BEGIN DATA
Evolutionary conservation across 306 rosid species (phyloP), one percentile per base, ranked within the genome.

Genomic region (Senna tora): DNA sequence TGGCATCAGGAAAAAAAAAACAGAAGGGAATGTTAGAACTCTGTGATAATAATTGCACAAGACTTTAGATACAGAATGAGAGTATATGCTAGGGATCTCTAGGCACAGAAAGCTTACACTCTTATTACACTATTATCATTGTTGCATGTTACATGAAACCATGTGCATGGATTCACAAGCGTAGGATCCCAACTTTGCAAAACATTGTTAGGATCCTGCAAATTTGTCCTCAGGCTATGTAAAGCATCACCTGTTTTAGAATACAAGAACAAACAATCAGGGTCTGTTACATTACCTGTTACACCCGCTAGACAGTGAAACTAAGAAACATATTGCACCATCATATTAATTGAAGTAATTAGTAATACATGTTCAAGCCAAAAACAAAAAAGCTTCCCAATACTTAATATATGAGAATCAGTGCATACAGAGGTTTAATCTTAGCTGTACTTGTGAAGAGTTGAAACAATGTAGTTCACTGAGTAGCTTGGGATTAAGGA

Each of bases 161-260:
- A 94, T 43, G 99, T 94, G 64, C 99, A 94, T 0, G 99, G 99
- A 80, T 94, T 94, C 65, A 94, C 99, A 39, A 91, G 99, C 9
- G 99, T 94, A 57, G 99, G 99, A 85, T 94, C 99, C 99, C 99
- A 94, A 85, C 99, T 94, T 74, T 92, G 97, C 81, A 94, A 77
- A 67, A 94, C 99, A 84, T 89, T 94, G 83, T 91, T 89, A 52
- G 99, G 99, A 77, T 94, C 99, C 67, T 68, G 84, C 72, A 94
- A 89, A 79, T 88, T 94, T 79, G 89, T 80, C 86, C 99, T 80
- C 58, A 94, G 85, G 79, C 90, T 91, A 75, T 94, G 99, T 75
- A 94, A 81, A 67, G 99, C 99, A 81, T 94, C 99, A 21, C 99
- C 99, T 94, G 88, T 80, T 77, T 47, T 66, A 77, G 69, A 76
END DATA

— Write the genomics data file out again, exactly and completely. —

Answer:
Evolutionary conservation across 306 rosid species (phyloP), one percentile per base, ranked within the genome.

Genomic region (Senna tora): DNA sequence TGGCATCAGGAAAAAAAAAACAGAAGGGAATGTTAGAACTCTGTGATAATAATTGCACAAGACTTTAGATACAGAATGAGAGTATATGCTAGGGATCTCTAGGCACAGAAAGCTTACACTCTTATTACACTATTATCATTGTTGCATGTTACATGAAACCATGTGCATGGATTCACAAGCGTAGGATCCCAACTTTGCAAAACATTGTTAGGATCCTGCAAATTTGTCCTCAGGCTATGTAAAGCATCACCTGTTTTAGAATACAAGAACAAACAATCAGGGTCTGTTACATTACCTGTTACACCCGCTAGACAGTGAAACTAAGAAACATATTGCACCATCATATTAATTGAAGTAATTAGTAATACATGTTCAAGCCAAAAACAAAAAAGCTTCCCAATACTTAATATATGAGAATCAGTGCATACAGAGGTTTAATCTTAGCTGTACTTGTGAAGAGTTGAAACAATGTAGTTCACTGAGTAGCTTGGGATTAAGGA

Each of bases 161-260:
- A 94, T 43, G 99, T 94, G 64, C 99, A 94, T 0, G 99, G 99
- A 80, T 94, T 94, C 65, A 94, C 99, A 39, A 91, G 99, C 9
- G 99, T 94, A 57, G 99, G 99, A 85, T 94, C 99, C 99, C 99
- A 94, A 85, C 99, T 94, T 74, T 92, G 97, C 81, A 94, A 77
- A 67, A 94, C 99, A 84, T 89, T 94, G 83, T 91, T 89, A 52
- G 99, G 99, A 77, T 94, C 99, C 67, T 68, G 84, C 72, A 94
- A 89, A 79, T 88, T 94, T 79, G 89, T 80, C 86, C 99, T 80
- C 58, A 94, G 85, G 79, C 90, T 91, A 75, T 94, G 99, T 75
- A 94, A 81, A 67, G 99, C 99, A 81, T 94, C 99, A 21, C 99
- C 99, T 94, G 88, T 80, T 77, T 47, T 66, A 77, G 69, A 76